Gold was still in the mountains, but it was less easy to get. There was no more of picking great fortunes from the ground, of lone workers becoming millionaires overnight. Those who sought the metal must take more trouble, put more into the enterprise. Elaborate and expensive equipment was necessary to operate many of the mines. Mining became an industry rather than an individualistic adventure. In some mines it turned out that the expense of obtaining the ore was greater than the price of the gold they produced. More fertile fields attracted the miners and mining capital. Imperceptibly, almost without anybody realizing it, the boom was over.
A few mines continued to operate, but their rate of production was greatly reduced. Where thousands of men had formerly been employed there were in some cases less than 100 men at work. Most of the mines were simply left as they had been when word came that operations were to be abandoned.
Towns that had sprung up about mines and in mining districts were left deserted. Buildings that had been built to house thousands had only a few, or none at all, to occupy them. Stores were active and thriving one day, the next they were tenantless, often with the merchandise left on the shelves. Dance halls that one night were thronged, on the following evening were deserted as darkness fell.
Throughout the length and breadth of the mining areas similar scenes were enacted. In those towns that were not left utterly uninhabited, the few poor creatures remaining were bewildered, hopeless. In the few towns where one or two mines still made some feeble attempt to operate, perhaps only a fourth of the houses would be inhabited. Of six streets that formerly were alive with stores, saloons and dance halls, a part of one now sufficed.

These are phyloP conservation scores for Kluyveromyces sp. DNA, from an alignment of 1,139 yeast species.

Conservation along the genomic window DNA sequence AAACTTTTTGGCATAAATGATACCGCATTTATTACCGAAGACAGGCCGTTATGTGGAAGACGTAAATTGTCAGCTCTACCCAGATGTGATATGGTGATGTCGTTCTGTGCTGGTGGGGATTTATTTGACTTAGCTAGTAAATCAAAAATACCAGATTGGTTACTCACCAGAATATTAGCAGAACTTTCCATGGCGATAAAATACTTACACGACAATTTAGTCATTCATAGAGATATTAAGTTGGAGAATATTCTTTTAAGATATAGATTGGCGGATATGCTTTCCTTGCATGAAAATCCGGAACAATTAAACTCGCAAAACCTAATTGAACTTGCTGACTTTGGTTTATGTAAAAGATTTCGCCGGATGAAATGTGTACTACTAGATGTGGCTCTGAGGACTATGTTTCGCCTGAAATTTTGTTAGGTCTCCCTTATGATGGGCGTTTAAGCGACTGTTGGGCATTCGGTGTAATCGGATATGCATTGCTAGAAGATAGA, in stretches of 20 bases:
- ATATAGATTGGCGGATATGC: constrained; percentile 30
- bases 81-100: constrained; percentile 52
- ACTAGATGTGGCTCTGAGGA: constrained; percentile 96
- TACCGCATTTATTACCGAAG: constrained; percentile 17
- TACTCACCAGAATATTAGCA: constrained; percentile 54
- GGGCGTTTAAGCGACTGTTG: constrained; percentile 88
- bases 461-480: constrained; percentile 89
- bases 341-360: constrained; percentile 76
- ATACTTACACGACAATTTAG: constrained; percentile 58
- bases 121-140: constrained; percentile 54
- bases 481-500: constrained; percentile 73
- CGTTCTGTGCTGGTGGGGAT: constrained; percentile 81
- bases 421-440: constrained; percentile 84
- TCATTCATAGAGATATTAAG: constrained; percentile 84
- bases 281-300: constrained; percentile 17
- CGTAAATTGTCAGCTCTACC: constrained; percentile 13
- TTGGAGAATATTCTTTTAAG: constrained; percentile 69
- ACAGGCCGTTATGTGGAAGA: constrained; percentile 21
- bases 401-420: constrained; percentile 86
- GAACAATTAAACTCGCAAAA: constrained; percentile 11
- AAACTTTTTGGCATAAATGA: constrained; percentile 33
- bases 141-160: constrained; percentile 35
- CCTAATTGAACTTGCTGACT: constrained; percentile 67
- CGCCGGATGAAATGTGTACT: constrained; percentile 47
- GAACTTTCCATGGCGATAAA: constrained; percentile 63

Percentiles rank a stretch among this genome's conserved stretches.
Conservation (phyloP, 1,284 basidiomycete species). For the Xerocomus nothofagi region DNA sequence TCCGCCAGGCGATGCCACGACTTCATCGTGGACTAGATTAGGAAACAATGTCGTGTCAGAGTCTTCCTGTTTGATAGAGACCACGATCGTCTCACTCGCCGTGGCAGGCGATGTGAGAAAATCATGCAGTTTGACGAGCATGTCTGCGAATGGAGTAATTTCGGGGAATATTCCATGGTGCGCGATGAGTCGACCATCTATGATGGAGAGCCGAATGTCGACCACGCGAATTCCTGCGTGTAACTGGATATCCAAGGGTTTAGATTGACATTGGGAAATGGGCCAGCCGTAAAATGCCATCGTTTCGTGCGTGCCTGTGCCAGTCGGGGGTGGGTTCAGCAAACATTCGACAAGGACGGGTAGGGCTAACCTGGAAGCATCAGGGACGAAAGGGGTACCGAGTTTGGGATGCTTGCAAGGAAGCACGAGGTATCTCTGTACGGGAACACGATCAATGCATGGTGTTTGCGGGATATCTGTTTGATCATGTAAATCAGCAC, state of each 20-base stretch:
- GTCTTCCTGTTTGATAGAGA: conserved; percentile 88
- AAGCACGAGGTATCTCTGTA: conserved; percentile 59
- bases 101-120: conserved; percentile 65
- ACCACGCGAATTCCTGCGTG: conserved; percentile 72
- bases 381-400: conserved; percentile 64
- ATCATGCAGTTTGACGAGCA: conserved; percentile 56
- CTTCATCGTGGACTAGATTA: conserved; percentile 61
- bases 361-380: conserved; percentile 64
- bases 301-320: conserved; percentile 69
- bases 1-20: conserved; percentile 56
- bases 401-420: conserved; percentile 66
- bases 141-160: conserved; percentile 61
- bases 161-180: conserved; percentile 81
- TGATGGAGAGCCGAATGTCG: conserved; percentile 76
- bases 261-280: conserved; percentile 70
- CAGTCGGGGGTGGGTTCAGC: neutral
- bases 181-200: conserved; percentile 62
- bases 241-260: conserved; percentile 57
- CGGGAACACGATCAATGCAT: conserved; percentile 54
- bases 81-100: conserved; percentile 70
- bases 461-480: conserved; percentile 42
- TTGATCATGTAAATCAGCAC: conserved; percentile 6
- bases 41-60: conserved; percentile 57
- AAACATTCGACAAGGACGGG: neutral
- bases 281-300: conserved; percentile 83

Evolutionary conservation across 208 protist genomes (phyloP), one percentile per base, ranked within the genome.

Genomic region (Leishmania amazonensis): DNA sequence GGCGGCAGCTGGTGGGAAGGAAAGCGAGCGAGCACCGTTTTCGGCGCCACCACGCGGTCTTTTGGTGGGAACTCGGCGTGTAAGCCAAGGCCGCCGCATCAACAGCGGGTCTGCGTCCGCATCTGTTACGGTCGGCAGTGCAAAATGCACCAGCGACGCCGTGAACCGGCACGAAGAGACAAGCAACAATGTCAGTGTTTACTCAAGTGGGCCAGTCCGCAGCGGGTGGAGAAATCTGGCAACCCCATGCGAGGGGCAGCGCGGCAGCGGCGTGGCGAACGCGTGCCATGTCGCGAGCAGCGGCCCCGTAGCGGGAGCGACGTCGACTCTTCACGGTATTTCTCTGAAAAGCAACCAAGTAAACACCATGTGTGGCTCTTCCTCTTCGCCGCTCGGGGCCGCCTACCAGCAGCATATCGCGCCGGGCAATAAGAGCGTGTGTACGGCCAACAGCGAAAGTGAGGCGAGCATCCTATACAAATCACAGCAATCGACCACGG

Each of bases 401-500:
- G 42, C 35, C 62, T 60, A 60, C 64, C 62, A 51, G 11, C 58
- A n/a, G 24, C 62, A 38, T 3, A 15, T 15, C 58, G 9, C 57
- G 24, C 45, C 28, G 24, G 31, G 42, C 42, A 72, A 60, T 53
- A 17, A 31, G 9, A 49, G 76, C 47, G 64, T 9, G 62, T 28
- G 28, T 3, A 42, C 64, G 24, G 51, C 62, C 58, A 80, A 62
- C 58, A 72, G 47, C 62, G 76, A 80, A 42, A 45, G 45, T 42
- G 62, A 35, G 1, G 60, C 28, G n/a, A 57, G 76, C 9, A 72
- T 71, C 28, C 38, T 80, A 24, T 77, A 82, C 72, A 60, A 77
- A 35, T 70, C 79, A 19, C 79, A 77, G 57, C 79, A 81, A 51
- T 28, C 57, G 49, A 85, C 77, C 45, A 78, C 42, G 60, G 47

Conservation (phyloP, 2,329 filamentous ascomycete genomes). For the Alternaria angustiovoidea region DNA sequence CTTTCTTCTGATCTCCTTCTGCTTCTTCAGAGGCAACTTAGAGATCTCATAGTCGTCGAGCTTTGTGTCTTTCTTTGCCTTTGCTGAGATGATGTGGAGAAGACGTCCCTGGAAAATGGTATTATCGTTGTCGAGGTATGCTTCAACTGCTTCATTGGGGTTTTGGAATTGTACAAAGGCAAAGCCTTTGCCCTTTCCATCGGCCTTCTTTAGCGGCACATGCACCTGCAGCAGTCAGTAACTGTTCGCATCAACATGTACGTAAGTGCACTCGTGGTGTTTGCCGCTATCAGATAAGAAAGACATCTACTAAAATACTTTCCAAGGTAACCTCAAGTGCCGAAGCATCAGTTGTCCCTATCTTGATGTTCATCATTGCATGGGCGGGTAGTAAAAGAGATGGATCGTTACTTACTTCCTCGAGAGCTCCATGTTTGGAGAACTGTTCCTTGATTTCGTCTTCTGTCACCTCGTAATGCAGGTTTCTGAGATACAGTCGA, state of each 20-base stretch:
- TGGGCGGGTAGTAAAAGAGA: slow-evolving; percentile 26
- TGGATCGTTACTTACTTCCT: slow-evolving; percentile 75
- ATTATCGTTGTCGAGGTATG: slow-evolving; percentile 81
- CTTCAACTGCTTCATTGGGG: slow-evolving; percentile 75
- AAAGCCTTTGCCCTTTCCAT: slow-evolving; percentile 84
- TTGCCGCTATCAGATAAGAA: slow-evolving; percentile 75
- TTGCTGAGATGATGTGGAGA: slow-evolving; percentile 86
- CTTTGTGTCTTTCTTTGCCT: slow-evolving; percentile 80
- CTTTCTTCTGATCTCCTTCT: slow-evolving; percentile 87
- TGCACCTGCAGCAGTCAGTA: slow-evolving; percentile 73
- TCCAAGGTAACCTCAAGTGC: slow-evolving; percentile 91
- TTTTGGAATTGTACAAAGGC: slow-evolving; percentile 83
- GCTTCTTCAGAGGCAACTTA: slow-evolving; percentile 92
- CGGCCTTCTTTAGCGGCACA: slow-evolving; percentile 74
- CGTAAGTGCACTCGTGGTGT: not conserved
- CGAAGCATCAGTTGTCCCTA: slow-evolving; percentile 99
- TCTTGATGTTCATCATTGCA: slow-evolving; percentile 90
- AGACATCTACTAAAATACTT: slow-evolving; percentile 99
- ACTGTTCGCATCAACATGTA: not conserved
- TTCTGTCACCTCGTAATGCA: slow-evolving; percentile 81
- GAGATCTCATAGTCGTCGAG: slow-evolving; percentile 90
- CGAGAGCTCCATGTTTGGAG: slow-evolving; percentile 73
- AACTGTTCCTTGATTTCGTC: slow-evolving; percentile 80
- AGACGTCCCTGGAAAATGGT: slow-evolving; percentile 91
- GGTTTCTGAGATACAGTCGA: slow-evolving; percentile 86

Thus for 30 years, more in some places and less in others, with varying degrees of solitude, there were these dreary, desolate, uninhabited towns throughout the High Sierras. A stranger, coming into the town over the rutted, unused road, might have found his heart gladdened by the sight of houses and the indications of human habitation, but the blindness of the windows, the quiet air of decay, the forbidding loneliness would have chilled him within and he would have ridden on in haste to put this ghost behind him.
Through the long Winters snow pressed heavily on the roofs of these ghost towns. It was piled high in the deserted streets. The soft sun of Spring melted the snow, dried the streets. The roofs sagged. The streets were washed bare of the smooth dirt. Great rocks stood out. And this was the hopeless picture of those ghost towns, with their vacant houses and stores.
The silver camps of the last century, had a history as glamorous as that of the gold-towns. Silver City in New Mexico, Leadville, Silver Cliff and Aspen in Colorado were the scenes of dramatic excitement around 1870. Silver City saw its first wild rush in 1870. For years it was a lively, wicked, exciting community, but the collapse of the silver market took away its glory. The other silver-producing States, Nevada, Idaho, Utah, Montana, Arizona and California, all have their silver ghost towns, steeped in romantic tradition. It may be that the death of the gold ghost towns will seethe rise of silver ones. If so, the loss of the former may be mitigated a little. But there is sorrow in their passing, for this time it may be for always.